Mary Kay brought this Chinese marketing manager to its Dallas headquarters to replicate what she did in China and help managers see how it could be replicated elsewhere in the firm's global operations. "That is how you use the human supply chain very effectively," Teagarden says.
This kind of cross-fertilization helps domestic managers think about how to be more flexible in their thinking and to appreciate how incorporating different perspectives is good management and good business.
Cognitive complexity: Getting the hard and soft in concert
Among the rarest of traits is the ability to balance the need for consistent corporate practices with the need for regional uniqueness—both in terms of respecting cultural differences across geographies and seizing the unique advantages of each market.
Charles Giancarlo, Cisco Systems' senior vice president of development, feels his firm has learned some important lessons in this regard. In the early stages of Cisco's global expansion, he says, Cisco's senior management allowed managers from different departments to establish their own connections in other countries, including India. The idea was to save money up front by avoiding Cisco's corporate bureaucracy and taking best advantage of the local opportunities.
But it also served to create a distinct shortage of consistency, or a lack of a single corporate culture for employees in other countries to embrace, Giancarlo says. "It's important for local employees to get the benefits of clear reporting structures and of uniformity in processes and procedures that a company like Cisco offers. You also want them to feel a sense of pride and a commitment to the larger organization. Otherwise, the cost savings you thought you had could be short lived. It's also very hard to consolidate later."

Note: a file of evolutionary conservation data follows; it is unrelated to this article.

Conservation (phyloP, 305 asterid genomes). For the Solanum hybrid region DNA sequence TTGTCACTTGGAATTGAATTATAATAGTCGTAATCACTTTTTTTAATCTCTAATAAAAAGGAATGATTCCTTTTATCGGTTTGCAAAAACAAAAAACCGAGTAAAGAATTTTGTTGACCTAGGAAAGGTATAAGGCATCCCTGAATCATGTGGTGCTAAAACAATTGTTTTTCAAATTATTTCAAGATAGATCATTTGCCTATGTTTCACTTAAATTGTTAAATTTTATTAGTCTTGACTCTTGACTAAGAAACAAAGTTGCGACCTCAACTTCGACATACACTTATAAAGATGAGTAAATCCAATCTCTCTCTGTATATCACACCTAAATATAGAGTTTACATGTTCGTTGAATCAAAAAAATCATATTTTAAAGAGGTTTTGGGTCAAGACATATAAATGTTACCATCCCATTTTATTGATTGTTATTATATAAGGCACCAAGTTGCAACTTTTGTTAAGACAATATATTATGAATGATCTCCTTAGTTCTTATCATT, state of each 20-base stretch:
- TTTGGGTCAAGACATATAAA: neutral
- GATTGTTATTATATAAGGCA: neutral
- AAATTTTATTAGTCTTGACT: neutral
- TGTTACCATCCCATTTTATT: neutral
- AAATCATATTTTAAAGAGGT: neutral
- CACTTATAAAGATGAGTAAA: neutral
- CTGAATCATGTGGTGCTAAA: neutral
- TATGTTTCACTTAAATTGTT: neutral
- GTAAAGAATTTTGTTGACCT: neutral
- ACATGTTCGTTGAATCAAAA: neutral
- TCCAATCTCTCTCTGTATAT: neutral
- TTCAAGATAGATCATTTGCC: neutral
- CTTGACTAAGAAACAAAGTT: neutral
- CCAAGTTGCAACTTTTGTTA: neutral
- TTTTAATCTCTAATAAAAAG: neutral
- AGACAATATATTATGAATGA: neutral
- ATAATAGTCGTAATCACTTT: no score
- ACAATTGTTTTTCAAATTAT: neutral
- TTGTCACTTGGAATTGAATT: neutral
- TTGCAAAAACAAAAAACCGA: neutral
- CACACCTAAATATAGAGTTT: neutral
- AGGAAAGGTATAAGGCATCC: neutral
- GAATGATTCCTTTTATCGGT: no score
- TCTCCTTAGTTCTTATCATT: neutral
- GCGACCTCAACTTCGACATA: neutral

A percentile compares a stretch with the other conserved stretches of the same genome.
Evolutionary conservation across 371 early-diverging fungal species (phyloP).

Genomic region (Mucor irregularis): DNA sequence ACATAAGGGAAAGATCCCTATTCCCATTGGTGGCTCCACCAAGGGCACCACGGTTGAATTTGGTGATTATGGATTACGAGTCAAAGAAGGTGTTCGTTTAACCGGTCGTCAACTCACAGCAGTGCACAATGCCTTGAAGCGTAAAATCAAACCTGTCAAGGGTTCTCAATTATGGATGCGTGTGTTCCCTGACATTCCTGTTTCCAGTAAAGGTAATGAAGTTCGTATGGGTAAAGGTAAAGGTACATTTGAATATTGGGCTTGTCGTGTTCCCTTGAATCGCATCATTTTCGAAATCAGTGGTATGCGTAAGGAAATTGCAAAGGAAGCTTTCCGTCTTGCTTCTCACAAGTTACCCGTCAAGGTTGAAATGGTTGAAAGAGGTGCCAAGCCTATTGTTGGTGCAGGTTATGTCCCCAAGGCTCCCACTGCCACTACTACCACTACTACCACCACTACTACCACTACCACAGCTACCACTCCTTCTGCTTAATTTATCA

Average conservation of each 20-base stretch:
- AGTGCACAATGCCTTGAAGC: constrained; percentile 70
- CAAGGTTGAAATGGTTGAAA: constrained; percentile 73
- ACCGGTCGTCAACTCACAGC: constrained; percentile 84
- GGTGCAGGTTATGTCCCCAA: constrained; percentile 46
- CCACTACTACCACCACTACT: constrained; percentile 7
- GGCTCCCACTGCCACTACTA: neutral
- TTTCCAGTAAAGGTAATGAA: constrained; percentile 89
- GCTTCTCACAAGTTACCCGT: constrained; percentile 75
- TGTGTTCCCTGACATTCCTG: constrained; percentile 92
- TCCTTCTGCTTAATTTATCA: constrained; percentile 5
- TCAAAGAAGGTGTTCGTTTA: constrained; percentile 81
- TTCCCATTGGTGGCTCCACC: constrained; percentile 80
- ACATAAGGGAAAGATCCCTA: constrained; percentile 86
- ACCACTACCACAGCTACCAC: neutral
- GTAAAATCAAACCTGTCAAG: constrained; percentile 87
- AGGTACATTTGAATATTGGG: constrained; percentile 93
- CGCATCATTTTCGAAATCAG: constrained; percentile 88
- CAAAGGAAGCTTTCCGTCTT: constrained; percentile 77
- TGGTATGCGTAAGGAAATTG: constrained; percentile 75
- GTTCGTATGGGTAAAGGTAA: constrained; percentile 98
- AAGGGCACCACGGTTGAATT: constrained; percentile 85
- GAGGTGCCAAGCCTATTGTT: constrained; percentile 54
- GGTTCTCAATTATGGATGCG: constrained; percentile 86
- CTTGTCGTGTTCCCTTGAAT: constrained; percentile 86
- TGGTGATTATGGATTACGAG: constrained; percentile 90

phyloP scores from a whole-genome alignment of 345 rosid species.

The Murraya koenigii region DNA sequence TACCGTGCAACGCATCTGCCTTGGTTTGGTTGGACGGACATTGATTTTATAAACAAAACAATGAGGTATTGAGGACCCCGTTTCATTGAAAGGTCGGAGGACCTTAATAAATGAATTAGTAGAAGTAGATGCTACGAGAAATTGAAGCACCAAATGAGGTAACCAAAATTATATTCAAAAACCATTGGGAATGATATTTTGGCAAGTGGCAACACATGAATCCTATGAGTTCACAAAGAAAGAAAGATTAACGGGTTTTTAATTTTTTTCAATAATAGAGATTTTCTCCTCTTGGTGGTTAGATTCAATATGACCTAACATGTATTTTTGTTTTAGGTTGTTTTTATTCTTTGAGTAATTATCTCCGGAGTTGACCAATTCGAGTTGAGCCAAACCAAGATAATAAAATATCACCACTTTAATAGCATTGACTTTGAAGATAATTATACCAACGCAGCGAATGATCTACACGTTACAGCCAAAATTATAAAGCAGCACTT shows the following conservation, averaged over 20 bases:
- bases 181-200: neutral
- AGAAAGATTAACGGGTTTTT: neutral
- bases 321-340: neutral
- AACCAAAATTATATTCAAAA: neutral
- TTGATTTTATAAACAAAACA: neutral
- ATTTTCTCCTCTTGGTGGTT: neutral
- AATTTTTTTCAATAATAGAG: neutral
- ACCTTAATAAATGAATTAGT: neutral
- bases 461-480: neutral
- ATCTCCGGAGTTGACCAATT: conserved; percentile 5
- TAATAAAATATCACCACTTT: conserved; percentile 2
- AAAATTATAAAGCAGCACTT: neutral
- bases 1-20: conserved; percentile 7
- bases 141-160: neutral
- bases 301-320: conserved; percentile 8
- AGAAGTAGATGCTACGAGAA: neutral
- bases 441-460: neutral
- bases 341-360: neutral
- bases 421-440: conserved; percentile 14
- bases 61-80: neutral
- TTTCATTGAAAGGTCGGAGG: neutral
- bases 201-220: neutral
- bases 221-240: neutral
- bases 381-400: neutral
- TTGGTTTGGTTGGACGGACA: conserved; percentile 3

But teaching new global managers how to balance corporate philosophy with the unique circumstances of the local market is not easy; it requires an awareness of cultures in the midst of dynamic change. It also demands a healthy dose of independent thinking among some very unfamiliar surroundings. Inexperienced managers may end up clinging to the practices they know and, thus, fall prey to the "headquarters mentality" Teagarden warns of. Or they may succumb to a form of cultural intimidation in which they allow for whatever the local team is used to. In doing so, they open their organization to the problems Cisco once faced.
One way companies can help is to allow new global managers to immerse themselves in their assignments slowly. Teagarden suggests that companies commence a new manager's global assignment by having him work on a virtual team—that is, managing an overseas process or project while still being stationed in one's home country. By allowing people to learn to work together digitally, companies provide an opportunity for managers to hone the skills they will need to draw on when they are on the ground in a foreign country—but to do so while still in familiar territory. Diving in headfirst has not shown itself to be a particularly effective approach.
In a similar vein, Cisco India's Devarajan says that his company is addressing the marriage of cultural diversity with consistent management practices by employing "cultural ambassadors" who help coach the engineers and software developers about both company and country cultural issues before they are sent on assignment.
"It is a cultural mind shift," Devaney says. "Even the very small things when you arrive, like where the leader sits at a lunch meeting or where to sit in the car. We would assume riding shotgun next to the driver in front is where the big boss sits, but, in fact, the seat of power is in the back behind the passenger seat. As the economy grows, the relations will worsen because so many people arrive here completely unprepared for what they are up against. Teaching people to understand what is going on around them makes an impact as you build relationships."